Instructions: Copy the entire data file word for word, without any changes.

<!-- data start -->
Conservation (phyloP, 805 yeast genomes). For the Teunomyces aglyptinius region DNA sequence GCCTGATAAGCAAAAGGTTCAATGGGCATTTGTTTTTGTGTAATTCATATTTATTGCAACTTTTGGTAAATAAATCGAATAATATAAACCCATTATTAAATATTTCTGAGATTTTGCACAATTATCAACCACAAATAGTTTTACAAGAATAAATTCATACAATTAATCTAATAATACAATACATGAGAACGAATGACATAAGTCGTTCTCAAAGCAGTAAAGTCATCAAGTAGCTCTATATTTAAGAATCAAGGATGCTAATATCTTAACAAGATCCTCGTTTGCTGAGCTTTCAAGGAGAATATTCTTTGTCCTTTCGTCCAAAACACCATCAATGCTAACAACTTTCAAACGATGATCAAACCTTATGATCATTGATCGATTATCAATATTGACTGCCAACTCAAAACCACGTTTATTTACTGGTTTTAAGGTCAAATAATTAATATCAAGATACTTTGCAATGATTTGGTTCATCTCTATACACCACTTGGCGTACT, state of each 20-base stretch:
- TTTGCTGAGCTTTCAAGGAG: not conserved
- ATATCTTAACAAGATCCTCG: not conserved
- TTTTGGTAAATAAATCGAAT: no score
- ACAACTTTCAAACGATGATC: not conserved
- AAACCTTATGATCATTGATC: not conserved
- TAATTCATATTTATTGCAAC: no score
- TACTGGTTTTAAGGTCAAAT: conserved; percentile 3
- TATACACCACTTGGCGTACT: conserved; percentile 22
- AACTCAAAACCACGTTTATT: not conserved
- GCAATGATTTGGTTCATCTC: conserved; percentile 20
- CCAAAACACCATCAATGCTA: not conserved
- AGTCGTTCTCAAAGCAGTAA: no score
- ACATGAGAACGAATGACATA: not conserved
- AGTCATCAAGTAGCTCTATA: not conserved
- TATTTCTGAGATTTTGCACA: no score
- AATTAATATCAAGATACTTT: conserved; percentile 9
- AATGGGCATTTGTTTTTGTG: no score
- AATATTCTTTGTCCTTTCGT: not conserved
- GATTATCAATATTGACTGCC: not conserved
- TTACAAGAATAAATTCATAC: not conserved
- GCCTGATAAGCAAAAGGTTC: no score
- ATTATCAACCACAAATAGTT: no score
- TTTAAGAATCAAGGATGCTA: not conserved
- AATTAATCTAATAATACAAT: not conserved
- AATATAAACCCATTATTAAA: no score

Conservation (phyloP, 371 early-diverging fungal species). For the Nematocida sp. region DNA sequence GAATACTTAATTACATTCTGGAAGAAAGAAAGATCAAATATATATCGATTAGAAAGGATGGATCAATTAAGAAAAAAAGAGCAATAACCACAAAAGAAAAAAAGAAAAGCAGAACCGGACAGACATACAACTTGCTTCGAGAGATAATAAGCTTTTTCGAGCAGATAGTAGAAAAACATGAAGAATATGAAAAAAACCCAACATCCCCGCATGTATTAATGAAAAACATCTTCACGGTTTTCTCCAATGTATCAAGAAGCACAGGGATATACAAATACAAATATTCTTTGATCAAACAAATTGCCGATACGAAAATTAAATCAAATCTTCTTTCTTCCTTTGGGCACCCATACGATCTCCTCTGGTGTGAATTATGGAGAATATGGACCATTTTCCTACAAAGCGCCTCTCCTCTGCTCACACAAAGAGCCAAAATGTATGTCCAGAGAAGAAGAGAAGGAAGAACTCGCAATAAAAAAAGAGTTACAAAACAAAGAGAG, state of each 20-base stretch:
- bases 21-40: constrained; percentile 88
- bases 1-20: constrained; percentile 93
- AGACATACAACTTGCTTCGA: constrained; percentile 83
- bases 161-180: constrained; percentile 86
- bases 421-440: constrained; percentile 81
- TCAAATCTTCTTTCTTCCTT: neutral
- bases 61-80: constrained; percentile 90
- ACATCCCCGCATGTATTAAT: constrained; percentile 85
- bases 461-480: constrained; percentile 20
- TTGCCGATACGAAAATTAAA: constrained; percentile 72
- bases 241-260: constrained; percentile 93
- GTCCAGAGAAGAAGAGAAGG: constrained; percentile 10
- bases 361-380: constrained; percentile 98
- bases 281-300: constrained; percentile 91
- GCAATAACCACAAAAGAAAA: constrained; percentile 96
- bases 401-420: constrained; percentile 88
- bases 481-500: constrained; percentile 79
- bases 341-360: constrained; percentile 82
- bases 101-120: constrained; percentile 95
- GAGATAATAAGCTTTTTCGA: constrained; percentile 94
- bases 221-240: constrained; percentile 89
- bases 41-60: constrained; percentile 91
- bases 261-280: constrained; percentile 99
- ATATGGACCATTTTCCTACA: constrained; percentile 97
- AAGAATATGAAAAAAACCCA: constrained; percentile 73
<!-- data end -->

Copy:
Conservation (phyloP, 805 yeast genomes). For the Teunomyces aglyptinius region DNA sequence GCCTGATAAGCAAAAGGTTCAATGGGCATTTGTTTTTGTGTAATTCATATTTATTGCAACTTTTGGTAAATAAATCGAATAATATAAACCCATTATTAAATATTTCTGAGATTTTGCACAATTATCAACCACAAATAGTTTTACAAGAATAAATTCATACAATTAATCTAATAATACAATACATGAGAACGAATGACATAAGTCGTTCTCAAAGCAGTAAAGTCATCAAGTAGCTCTATATTTAAGAATCAAGGATGCTAATATCTTAACAAGATCCTCGTTTGCTGAGCTTTCAAGGAGAATATTCTTTGTCCTTTCGTCCAAAACACCATCAATGCTAACAACTTTCAAACGATGATCAAACCTTATGATCATTGATCGATTATCAATATTGACTGCCAACTCAAAACCACGTTTATTTACTGGTTTTAAGGTCAAATAATTAATATCAAGATACTTTGCAATGATTTGGTTCATCTCTATACACCACTTGGCGTACT, state of each 20-base stretch:
- TTTGCTGAGCTTTCAAGGAG: not conserved
- ATATCTTAACAAGATCCTCG: not conserved
- TTTTGGTAAATAAATCGAAT: no score
- ACAACTTTCAAACGATGATC: not conserved
- AAACCTTATGATCATTGATC: not conserved
- TAATTCATATTTATTGCAAC: no score
- TACTGGTTTTAAGGTCAAAT: conserved; percentile 3
- TATACACCACTTGGCGTACT: conserved; percentile 22
- AACTCAAAACCACGTTTATT: not conserved
- GCAATGATTTGGTTCATCTC: conserved; percentile 20
- CCAAAACACCATCAATGCTA: not conserved
- AGTCGTTCTCAAAGCAGTAA: no score
- ACATGAGAACGAATGACATA: not conserved
- AGTCATCAAGTAGCTCTATA: not conserved
- TATTTCTGAGATTTTGCACA: no score
- AATTAATATCAAGATACTTT: conserved; percentile 9
- AATGGGCATTTGTTTTTGTG: no score
- AATATTCTTTGTCCTTTCGT: not conserved
- GATTATCAATATTGACTGCC: not conserved
- TTACAAGAATAAATTCATAC: not conserved
- GCCTGATAAGCAAAAGGTTC: no score
- ATTATCAACCACAAATAGTT: no score
- TTTAAGAATCAAGGATGCTA: not conserved
- AATTAATCTAATAATACAAT: not conserved
- AATATAAACCCATTATTAAA: no score

Conservation (phyloP, 371 early-diverging fungal species). For the Nematocida sp. region DNA sequence GAATACTTAATTACATTCTGGAAGAAAGAAAGATCAAATATATATCGATTAGAAAGGATGGATCAATTAAGAAAAAAAGAGCAATAACCACAAAAGAAAAAAAGAAAAGCAGAACCGGACAGACATACAACTTGCTTCGAGAGATAATAAGCTTTTTCGAGCAGATAGTAGAAAAACATGAAGAATATGAAAAAAACCCAACATCCCCGCATGTATTAATGAAAAACATCTTCACGGTTTTCTCCAATGTATCAAGAAGCACAGGGATATACAAATACAAATATTCTTTGATCAAACAAATTGCCGATACGAAAATTAAATCAAATCTTCTTTCTTCCTTTGGGCACCCATACGATCTCCTCTGGTGTGAATTATGGAGAATATGGACCATTTTCCTACAAAGCGCCTCTCCTCTGCTCACACAAAGAGCCAAAATGTATGTCCAGAGAAGAAGAGAAGGAAGAACTCGCAATAAAAAAAGAGTTACAAAACAAAGAGAG, state of each 20-base stretch:
- bases 21-40: constrained; percentile 88
- bases 1-20: constrained; percentile 93
- AGACATACAACTTGCTTCGA: constrained; percentile 83
- bases 161-180: constrained; percentile 86
- bases 421-440: constrained; percentile 81
- TCAAATCTTCTTTCTTCCTT: neutral
- bases 61-80: constrained; percentile 90
- ACATCCCCGCATGTATTAAT: constrained; percentile 85
- bases 461-480: constrained; percentile 20
- TTGCCGATACGAAAATTAAA: constrained; percentile 72
- bases 241-260: constrained; percentile 93
- GTCCAGAGAAGAAGAGAAGG: constrained; percentile 10
- bases 361-380: constrained; percentile 98
- bases 281-300: constrained; percentile 91
- GCAATAACCACAAAAGAAAA: constrained; percentile 96
- bases 401-420: constrained; percentile 88
- bases 481-500: constrained; percentile 79
- bases 341-360: constrained; percentile 82
- bases 101-120: constrained; percentile 95
- GAGATAATAAGCTTTTTCGA: constrained; percentile 94
- bases 221-240: constrained; percentile 89
- bases 41-60: constrained; percentile 91
- bases 261-280: constrained; percentile 99
- ATATGGACCATTTTCCTACA: constrained; percentile 97
- AAGAATATGAAAAAAACCCA: constrained; percentile 73